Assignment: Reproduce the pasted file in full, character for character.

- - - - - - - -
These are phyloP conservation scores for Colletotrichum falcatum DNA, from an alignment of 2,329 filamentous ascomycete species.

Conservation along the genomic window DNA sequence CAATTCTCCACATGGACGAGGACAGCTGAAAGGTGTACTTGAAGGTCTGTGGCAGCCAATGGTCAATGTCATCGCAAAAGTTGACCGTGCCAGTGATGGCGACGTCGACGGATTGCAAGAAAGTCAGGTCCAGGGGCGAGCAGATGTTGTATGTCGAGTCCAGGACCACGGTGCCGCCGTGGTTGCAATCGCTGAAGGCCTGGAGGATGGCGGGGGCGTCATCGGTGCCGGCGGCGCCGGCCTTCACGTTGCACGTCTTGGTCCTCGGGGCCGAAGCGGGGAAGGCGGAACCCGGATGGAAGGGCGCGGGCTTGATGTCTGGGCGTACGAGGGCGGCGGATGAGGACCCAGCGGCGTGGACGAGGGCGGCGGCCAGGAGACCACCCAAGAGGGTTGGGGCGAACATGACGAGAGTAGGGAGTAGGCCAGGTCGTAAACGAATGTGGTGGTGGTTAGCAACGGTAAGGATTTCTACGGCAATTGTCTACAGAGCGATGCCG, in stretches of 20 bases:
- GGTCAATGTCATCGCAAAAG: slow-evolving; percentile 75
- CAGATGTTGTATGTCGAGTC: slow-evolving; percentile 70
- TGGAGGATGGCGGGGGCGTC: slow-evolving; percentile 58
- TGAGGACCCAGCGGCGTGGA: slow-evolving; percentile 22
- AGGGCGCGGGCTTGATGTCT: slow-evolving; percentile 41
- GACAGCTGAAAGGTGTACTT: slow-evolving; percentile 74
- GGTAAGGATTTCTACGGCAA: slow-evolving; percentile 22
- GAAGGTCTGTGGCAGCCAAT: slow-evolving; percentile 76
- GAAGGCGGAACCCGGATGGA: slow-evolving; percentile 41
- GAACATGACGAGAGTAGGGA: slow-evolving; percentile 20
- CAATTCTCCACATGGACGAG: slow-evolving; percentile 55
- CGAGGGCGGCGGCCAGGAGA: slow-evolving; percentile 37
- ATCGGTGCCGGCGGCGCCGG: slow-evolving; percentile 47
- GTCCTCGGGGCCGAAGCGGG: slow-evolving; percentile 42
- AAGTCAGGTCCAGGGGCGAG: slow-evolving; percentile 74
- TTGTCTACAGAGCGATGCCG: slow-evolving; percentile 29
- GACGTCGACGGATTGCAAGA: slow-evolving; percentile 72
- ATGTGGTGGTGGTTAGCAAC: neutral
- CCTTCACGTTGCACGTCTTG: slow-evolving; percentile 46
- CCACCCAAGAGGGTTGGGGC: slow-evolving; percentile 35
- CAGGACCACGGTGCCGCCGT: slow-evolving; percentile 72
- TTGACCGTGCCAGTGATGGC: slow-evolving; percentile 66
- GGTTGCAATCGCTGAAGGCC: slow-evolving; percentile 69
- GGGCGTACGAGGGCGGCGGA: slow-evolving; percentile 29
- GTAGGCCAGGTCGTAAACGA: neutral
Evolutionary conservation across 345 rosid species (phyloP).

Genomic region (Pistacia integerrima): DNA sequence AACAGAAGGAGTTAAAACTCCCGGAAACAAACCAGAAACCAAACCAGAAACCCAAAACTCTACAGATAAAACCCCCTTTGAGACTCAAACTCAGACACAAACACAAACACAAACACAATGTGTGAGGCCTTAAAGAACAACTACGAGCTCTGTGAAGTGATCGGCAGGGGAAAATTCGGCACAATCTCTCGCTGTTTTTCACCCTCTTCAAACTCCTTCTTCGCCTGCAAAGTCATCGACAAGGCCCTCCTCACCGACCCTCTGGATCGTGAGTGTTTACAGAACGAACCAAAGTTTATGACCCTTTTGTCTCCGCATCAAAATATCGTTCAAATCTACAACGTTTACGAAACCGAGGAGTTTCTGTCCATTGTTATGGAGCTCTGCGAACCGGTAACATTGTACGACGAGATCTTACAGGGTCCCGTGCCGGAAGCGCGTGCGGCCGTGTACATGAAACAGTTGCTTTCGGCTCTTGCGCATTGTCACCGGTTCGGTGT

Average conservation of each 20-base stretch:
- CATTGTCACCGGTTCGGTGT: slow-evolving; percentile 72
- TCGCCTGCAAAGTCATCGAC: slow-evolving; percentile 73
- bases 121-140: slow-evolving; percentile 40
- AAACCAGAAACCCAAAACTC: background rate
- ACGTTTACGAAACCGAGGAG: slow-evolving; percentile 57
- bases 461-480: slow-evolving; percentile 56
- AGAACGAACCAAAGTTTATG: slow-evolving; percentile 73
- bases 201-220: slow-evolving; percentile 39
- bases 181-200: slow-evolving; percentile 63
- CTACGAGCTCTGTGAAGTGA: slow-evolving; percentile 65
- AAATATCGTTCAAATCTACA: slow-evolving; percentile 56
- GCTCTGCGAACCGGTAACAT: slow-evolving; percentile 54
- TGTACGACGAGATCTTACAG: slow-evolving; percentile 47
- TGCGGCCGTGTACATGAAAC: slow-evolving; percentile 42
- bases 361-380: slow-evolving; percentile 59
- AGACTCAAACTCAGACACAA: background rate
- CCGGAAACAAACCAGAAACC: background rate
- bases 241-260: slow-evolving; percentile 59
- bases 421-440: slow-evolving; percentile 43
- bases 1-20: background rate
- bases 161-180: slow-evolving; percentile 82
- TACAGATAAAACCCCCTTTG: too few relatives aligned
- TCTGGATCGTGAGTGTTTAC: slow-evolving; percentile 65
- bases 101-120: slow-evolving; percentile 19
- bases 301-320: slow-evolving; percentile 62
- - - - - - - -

These are phyloP conservation scores for Colletotrichum falcatum DNA, from an alignment of 2,329 filamentous ascomycete species.

Conservation along the genomic window DNA sequence CAATTCTCCACATGGACGAGGACAGCTGAAAGGTGTACTTGAAGGTCTGTGGCAGCCAATGGTCAATGTCATCGCAAAAGTTGACCGTGCCAGTGATGGCGACGTCGACGGATTGCAAGAAAGTCAGGTCCAGGGGCGAGCAGATGTTGTATGTCGAGTCCAGGACCACGGTGCCGCCGTGGTTGCAATCGCTGAAGGCCTGGAGGATGGCGGGGGCGTCATCGGTGCCGGCGGCGCCGGCCTTCACGTTGCACGTCTTGGTCCTCGGGGCCGAAGCGGGGAAGGCGGAACCCGGATGGAAGGGCGCGGGCTTGATGTCTGGGCGTACGAGGGCGGCGGATGAGGACCCAGCGGCGTGGACGAGGGCGGCGGCCAGGAGACCACCCAAGAGGGTTGGGGCGAACATGACGAGAGTAGGGAGTAGGCCAGGTCGTAAACGAATGTGGTGGTGGTTAGCAACGGTAAGGATTTCTACGGCAATTGTCTACAGAGCGATGCCG, in stretches of 20 bases:
- GGTCAATGTCATCGCAAAAG: slow-evolving; percentile 75
- CAGATGTTGTATGTCGAGTC: slow-evolving; percentile 70
- TGGAGGATGGCGGGGGCGTC: slow-evolving; percentile 58
- TGAGGACCCAGCGGCGTGGA: slow-evolving; percentile 22
- AGGGCGCGGGCTTGATGTCT: slow-evolving; percentile 41
- GACAGCTGAAAGGTGTACTT: slow-evolving; percentile 74
- GGTAAGGATTTCTACGGCAA: slow-evolving; percentile 22
- GAAGGTCTGTGGCAGCCAAT: slow-evolving; percentile 76
- GAAGGCGGAACCCGGATGGA: slow-evolving; percentile 41
- GAACATGACGAGAGTAGGGA: slow-evolving; percentile 20
- CAATTCTCCACATGGACGAG: slow-evolving; percentile 55
- CGAGGGCGGCGGCCAGGAGA: slow-evolving; percentile 37
- ATCGGTGCCGGCGGCGCCGG: slow-evolving; percentile 47
- GTCCTCGGGGCCGAAGCGGG: slow-evolving; percentile 42
- AAGTCAGGTCCAGGGGCGAG: slow-evolving; percentile 74
- TTGTCTACAGAGCGATGCCG: slow-evolving; percentile 29
- GACGTCGACGGATTGCAAGA: slow-evolving; percentile 72
- ATGTGGTGGTGGTTAGCAAC: neutral
- CCTTCACGTTGCACGTCTTG: slow-evolving; percentile 46
- CCACCCAAGAGGGTTGGGGC: slow-evolving; percentile 35
- CAGGACCACGGTGCCGCCGT: slow-evolving; percentile 72
- TTGACCGTGCCAGTGATGGC: slow-evolving; percentile 66
- GGTTGCAATCGCTGAAGGCC: slow-evolving; percentile 69
- GGGCGTACGAGGGCGGCGGA: slow-evolving; percentile 29
- GTAGGCCAGGTCGTAAACGA: neutral
Evolutionary conservation across 345 rosid species (phyloP).

Genomic region (Pistacia integerrima): DNA sequence AACAGAAGGAGTTAAAACTCCCGGAAACAAACCAGAAACCAAACCAGAAACCCAAAACTCTACAGATAAAACCCCCTTTGAGACTCAAACTCAGACACAAACACAAACACAAACACAATGTGTGAGGCCTTAAAGAACAACTACGAGCTCTGTGAAGTGATCGGCAGGGGAAAATTCGGCACAATCTCTCGCTGTTTTTCACCCTCTTCAAACTCCTTCTTCGCCTGCAAAGTCATCGACAAGGCCCTCCTCACCGACCCTCTGGATCGTGAGTGTTTACAGAACGAACCAAAGTTTATGACCCTTTTGTCTCCGCATCAAAATATCGTTCAAATCTACAACGTTTACGAAACCGAGGAGTTTCTGTCCATTGTTATGGAGCTCTGCGAACCGGTAACATTGTACGACGAGATCTTACAGGGTCCCGTGCCGGAAGCGCGTGCGGCCGTGTACATGAAACAGTTGCTTTCGGCTCTTGCGCATTGTCACCGGTTCGGTGT

Average conservation of each 20-base stretch:
- CATTGTCACCGGTTCGGTGT: slow-evolving; percentile 72
- TCGCCTGCAAAGTCATCGAC: slow-evolving; percentile 73
- bases 121-140: slow-evolving; percentile 40
- AAACCAGAAACCCAAAACTC: background rate
- ACGTTTACGAAACCGAGGAG: slow-evolving; percentile 57
- bases 461-480: slow-evolving; percentile 56
- AGAACGAACCAAAGTTTATG: slow-evolving; percentile 73
- bases 201-220: slow-evolving; percentile 39
- bases 181-200: slow-evolving; percentile 63
- CTACGAGCTCTGTGAAGTGA: slow-evolving; percentile 65
- AAATATCGTTCAAATCTACA: slow-evolving; percentile 56
- GCTCTGCGAACCGGTAACAT: slow-evolving; percentile 54
- TGTACGACGAGATCTTACAG: slow-evolving; percentile 47
- TGCGGCCGTGTACATGAAAC: slow-evolving; percentile 42
- bases 361-380: slow-evolving; percentile 59
- AGACTCAAACTCAGACACAA: background rate
- CCGGAAACAAACCAGAAACC: background rate
- bases 241-260: slow-evolving; percentile 59
- bases 421-440: slow-evolving; percentile 43
- bases 1-20: background rate
- bases 161-180: slow-evolving; percentile 82
- TACAGATAAAACCCCCTTTG: too few relatives aligned
- TCTGGATCGTGAGTGTTTAC: slow-evolving; percentile 65
- bases 101-120: slow-evolving; percentile 19
- bases 301-320: slow-evolving; percentile 62